Each session will have a focus area:

  • Session 1 – Devices (Smartphones & Tablets)
  • Session 2 – Computers (Desktop/Laptop)
  • Session 3 – Daily Capture and Save (Notes apps)
  • Session 4 – Blog Content
  • Session 5 – Documents (File Explorer / Cloud Drives)
  • Session 6 – Media (Photos & Videos)
  • Session 7 – Email
  • Session 8 – Social Media

I will be there to kick off each theme focus with a few tips and tricks. After that, it will be heads-down and off to work. We’ll finish with a quick check-in at the end and be on our way.

  • 10-15 minutes of Amy talking through some things for you to consider
  • 50-60 minutes with microphones off, task-focused (Amy available for questions).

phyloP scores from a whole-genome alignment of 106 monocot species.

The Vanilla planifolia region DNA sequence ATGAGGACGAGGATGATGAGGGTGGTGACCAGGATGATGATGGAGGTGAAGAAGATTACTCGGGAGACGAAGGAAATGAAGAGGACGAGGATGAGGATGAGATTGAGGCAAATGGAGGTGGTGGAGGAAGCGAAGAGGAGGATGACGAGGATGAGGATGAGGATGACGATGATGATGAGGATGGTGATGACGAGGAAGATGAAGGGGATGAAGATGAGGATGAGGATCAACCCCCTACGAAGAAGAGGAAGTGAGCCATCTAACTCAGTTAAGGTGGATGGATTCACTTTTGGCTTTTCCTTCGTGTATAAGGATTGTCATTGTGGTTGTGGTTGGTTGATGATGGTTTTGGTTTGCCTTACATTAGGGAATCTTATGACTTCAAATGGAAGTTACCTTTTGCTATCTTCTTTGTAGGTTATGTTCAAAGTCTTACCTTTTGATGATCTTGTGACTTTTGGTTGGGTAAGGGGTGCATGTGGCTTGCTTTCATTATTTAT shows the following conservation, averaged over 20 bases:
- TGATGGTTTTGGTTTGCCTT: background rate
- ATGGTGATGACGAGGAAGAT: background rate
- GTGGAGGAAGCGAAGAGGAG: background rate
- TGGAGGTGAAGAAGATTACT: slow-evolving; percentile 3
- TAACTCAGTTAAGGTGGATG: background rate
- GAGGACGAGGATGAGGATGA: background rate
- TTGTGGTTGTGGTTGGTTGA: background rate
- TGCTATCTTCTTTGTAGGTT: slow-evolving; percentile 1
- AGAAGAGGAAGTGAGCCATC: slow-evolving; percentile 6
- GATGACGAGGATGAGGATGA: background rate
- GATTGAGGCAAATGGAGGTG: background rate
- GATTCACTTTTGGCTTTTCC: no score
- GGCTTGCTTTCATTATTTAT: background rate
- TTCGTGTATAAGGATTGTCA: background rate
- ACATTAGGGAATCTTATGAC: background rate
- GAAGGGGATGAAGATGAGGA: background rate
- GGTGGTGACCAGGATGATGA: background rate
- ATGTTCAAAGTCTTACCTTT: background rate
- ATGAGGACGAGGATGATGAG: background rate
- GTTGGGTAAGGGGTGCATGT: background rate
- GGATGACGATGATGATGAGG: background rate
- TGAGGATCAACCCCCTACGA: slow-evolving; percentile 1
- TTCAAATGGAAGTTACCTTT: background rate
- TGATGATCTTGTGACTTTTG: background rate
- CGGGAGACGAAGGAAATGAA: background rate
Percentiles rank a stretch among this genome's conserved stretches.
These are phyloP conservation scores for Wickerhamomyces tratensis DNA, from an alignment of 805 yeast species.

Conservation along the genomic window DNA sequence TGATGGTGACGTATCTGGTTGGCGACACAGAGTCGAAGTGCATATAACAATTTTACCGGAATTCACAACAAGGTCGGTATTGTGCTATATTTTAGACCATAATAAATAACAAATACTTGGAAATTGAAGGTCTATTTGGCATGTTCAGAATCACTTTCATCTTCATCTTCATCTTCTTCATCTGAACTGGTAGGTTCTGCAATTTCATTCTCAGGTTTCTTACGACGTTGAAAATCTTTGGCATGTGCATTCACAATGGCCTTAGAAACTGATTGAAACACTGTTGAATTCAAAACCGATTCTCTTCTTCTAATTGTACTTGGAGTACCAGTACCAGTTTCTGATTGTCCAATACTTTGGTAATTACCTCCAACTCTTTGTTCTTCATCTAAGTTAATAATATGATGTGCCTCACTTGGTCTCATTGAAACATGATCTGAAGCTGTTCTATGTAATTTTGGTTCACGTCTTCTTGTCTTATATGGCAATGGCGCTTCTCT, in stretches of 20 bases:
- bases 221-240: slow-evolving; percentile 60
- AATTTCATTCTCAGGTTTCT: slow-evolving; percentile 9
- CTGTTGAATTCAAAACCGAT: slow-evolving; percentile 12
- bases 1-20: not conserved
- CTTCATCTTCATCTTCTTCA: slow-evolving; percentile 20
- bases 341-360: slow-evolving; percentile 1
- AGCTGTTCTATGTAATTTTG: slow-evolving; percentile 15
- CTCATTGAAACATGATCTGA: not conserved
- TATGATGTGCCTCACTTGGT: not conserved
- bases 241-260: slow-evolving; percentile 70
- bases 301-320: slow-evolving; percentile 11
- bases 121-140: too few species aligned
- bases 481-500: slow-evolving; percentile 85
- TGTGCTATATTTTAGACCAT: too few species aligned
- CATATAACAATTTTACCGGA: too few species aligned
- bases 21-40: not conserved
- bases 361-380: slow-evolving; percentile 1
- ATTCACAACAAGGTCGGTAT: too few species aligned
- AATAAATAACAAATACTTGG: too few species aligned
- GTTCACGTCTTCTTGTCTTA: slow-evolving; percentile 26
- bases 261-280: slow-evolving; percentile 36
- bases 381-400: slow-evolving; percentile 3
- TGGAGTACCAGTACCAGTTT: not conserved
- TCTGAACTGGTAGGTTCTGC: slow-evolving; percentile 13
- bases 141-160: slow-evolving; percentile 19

• 5-10 minute check-in at the end

We will meet for eight sessions on Mondays and Wednesdays 11:45 am – 1:00 pm EDT.

Sign up here.

If you can’t make this session but want to be notified the next time this series is offered, please join this first notification list.


Favorite Quotes Desktop Backgrounds (Free Download)

Thanks to summer, I finally had a chance to sit down and put together a little creative project I’ve had on my mind for a while!

I’m always looking for fresh, uncluttered, and visually appealing images to use on my computer desktop background or wallpaper.

Years ago, one of the food websites I was following offered a new set each year. Unfortunately, she no longer does this and ever since I’ve never really put any effort into finding something new – I just rotate through her old ones along with a few others.